Adding Up Late Rent Losses

How is an apartment community affected by late rent? Unpaid rent obviously affects a property’s financial performance. It’s lost or at least delayed revenue. Expenses related to unpaid rent start with filing fees, court costs and attorneys.  However, the impact on the property greatly exceeds these financial costs.

The amount of time dedicated each month by the onsite team to collect late rent is a huge drain on a limited resource. Time.

The reminder efforts encouraging residents to pay rent and avoid late fees consume time.  Whether it’s email, phone calls or posting notices, the minutes per resident preparing notices, emails or making calls add up to hours.

Follow up calls securing commitments for unpaid rent, again absorb time. Knocking on doors, posting notices, sending emails, or leaving voice mail messages for outstanding rent balances require hours of time each week.

Adding Up The Time

For everything household that fails to pay rent by the due date, the leasing team will dedicate a minimum of 10 to 15 minutes per household encouraging, reminding and counseling residents.  The conversations start with the importance of submitting their required rental payment. Continued calls describe the court process and outline how an eviction will be initiated.  On a property with 200 apartment homes, if 80% of the residents pay on or before the first of the month. That leaves 20% of the residents needing follow up…40 households..Preparing, and executing those calls..with a 10 minute expectation; that’s 400 minutes, over 6 hours.  So we start with 6 hours of delinquent rent follow up in week one.  Hopefully reduced by half each week that follows.  This results in an average of 10 or more hours per month.

The extended collection process for slow, and unpaid rent that lingers past the late fee deadline requires repeated calls, notices eventually copying documents for the attorney, or to simply file in court. Again, a continuing time commitment.

Last Minute Collections

Calendar late rentI worked with a property that struggled every month to meet the required objective of less than 2% unpaid rent at the end of the month. As late as two and three days before the end of the month, we would be tracking 7 and 8% unpaid rent. “Don’t worry” was the response, “we always get to the goal.” And they usually did, but to know every single day, calls needed to be made, post notices, or knock on doors up to the very last day of the month. Only to watch the calendar change to the next month and begin the entire process over again.  Every day time was dedicated to rent collection.  Thirty days, in a month, even a half hour every day.  Fifteen hours a month that could be used for marketing, outreach or resident retention.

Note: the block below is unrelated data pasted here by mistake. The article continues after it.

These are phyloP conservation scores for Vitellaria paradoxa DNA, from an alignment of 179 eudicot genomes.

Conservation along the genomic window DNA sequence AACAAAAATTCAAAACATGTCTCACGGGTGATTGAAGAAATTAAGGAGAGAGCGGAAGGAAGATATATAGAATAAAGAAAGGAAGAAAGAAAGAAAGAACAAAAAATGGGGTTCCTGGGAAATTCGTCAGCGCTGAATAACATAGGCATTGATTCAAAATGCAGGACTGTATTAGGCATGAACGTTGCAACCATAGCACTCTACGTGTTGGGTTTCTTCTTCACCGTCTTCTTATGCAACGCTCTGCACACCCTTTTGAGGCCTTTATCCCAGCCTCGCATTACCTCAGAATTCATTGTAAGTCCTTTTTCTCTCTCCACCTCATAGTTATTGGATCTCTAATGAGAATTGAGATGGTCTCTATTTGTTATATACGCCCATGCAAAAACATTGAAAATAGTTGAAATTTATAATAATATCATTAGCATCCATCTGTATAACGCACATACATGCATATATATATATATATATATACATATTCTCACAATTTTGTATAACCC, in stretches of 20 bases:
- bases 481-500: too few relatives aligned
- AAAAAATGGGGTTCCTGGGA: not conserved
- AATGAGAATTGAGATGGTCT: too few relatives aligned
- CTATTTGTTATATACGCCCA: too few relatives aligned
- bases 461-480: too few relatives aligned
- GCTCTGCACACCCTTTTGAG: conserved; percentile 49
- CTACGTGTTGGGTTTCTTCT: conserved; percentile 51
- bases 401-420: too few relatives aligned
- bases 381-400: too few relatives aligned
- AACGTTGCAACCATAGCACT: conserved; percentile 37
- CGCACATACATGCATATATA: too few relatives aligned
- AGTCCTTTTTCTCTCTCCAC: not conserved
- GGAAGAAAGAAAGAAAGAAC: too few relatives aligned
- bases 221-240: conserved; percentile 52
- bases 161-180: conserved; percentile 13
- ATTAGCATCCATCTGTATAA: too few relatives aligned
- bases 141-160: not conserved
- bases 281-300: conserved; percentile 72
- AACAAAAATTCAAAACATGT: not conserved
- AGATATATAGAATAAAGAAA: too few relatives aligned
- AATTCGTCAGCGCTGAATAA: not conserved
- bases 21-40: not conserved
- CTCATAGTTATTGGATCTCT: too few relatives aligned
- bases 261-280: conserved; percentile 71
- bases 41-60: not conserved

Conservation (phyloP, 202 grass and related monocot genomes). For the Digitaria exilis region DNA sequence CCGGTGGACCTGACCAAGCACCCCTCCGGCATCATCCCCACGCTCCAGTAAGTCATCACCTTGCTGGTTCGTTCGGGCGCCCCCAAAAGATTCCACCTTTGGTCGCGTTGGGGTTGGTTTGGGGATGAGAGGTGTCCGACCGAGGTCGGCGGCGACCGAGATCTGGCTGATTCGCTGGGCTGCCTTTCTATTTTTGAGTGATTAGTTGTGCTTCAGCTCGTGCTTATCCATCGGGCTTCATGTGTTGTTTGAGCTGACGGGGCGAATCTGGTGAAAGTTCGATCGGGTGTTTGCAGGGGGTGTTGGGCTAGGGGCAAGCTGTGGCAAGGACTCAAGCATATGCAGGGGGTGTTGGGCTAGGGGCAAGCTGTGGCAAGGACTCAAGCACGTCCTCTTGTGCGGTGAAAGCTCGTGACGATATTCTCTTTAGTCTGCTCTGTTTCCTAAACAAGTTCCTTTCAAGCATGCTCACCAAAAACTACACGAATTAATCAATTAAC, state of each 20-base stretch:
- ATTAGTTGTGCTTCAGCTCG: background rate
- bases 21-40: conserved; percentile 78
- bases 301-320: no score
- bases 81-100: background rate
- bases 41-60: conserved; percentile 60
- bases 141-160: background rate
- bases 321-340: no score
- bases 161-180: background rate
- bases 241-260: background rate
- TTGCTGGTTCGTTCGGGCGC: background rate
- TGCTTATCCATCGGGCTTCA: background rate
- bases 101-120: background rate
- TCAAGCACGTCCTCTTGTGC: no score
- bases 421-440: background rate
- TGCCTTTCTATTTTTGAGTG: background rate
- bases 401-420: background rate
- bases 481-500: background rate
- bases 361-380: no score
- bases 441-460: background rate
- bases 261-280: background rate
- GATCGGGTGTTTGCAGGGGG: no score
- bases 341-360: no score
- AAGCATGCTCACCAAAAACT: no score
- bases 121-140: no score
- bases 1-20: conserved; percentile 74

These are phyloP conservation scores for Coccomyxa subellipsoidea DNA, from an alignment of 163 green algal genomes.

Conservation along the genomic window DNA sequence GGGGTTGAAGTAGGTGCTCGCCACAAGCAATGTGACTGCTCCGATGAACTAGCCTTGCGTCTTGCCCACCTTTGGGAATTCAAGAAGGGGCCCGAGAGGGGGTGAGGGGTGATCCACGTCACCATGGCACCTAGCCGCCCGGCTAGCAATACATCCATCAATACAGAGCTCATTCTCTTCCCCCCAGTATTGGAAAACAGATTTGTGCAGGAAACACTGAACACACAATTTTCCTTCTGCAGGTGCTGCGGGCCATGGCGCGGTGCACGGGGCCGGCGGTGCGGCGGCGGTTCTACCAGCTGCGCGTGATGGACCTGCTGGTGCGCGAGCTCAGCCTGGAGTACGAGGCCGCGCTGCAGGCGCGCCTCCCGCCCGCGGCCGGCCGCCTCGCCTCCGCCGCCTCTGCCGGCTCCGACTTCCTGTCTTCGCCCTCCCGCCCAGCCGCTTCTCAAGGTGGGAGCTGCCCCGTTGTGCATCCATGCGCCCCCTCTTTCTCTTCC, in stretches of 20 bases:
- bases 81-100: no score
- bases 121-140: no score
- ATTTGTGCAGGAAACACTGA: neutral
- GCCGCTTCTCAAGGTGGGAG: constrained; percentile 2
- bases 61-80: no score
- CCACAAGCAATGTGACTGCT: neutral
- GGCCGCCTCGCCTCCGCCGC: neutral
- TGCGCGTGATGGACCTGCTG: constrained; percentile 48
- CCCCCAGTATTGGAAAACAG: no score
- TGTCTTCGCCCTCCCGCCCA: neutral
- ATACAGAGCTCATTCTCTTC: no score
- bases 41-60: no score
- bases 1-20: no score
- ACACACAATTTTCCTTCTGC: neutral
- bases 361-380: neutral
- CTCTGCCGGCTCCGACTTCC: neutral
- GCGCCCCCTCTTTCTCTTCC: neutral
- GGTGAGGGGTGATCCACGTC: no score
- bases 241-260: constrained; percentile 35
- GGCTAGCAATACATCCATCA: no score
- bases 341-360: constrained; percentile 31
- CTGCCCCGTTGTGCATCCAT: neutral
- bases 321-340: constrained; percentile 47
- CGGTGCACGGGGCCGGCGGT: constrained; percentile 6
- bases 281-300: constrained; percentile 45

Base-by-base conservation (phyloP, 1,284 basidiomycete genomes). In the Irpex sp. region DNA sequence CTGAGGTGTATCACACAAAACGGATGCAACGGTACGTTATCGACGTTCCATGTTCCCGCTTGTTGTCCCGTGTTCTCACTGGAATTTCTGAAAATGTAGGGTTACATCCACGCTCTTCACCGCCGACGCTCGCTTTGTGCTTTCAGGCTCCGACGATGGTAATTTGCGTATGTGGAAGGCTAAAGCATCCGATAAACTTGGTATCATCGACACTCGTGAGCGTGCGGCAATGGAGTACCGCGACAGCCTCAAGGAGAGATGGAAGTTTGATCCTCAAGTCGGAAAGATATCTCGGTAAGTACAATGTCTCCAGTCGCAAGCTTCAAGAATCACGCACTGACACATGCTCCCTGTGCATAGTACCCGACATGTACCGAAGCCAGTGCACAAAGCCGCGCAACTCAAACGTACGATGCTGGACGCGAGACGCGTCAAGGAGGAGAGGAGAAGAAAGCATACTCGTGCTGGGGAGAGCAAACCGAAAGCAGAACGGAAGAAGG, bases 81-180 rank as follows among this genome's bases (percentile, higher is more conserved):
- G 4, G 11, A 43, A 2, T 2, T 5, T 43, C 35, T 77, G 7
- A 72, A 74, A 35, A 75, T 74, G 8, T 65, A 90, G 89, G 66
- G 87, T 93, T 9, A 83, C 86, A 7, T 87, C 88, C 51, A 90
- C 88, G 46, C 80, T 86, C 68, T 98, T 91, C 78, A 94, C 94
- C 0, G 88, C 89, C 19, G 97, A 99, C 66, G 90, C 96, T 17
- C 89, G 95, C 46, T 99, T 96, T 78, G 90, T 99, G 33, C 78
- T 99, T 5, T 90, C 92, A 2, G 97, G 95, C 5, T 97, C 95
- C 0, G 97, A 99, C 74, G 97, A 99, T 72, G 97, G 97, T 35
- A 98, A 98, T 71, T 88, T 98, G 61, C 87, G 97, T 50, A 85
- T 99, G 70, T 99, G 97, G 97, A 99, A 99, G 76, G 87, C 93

Imagine how the schedule and responsibility for the leasing team would be different if no one had to be scheduled for late rent follow ups. The example showed the customer service reminder call could easily take 4 to 6 hours. As the number of unpaid rent decreases, with late payments straggling in, the difficulty of contacting and securing a commitment for payment increases requiring more …TIME. For the handful of residents that remain unpaid after mid month, the time investment grows to an hour plus; repeated phone calls, possible travel to court and waiting for the legal hearing.

I Wish I Had Time To…

It’s easy to add up the time required for each step of the late rent collection process. For all of the tasks that we struggle to find time for:

-More resident appreciation functions
-Outreach Marketing
-Preferred Employer Contacts
-Attending Chamber of Commerce and Rotary Meetings.

Improving timely rent payments will result in decreasing the time needed to collect late rent. Reducing the time for late rent calls increases time for “Other Things.” Finding ten hours a month is only the starting point. In a years time, that 120 hours has added 15 days worth of time to pursue activities that will improve your property.

How much time do you spend collecting unpaid rent each month? What would be something you could add to your property’s schedule if you could decrease the late rent collection activities?

Lori Hammond
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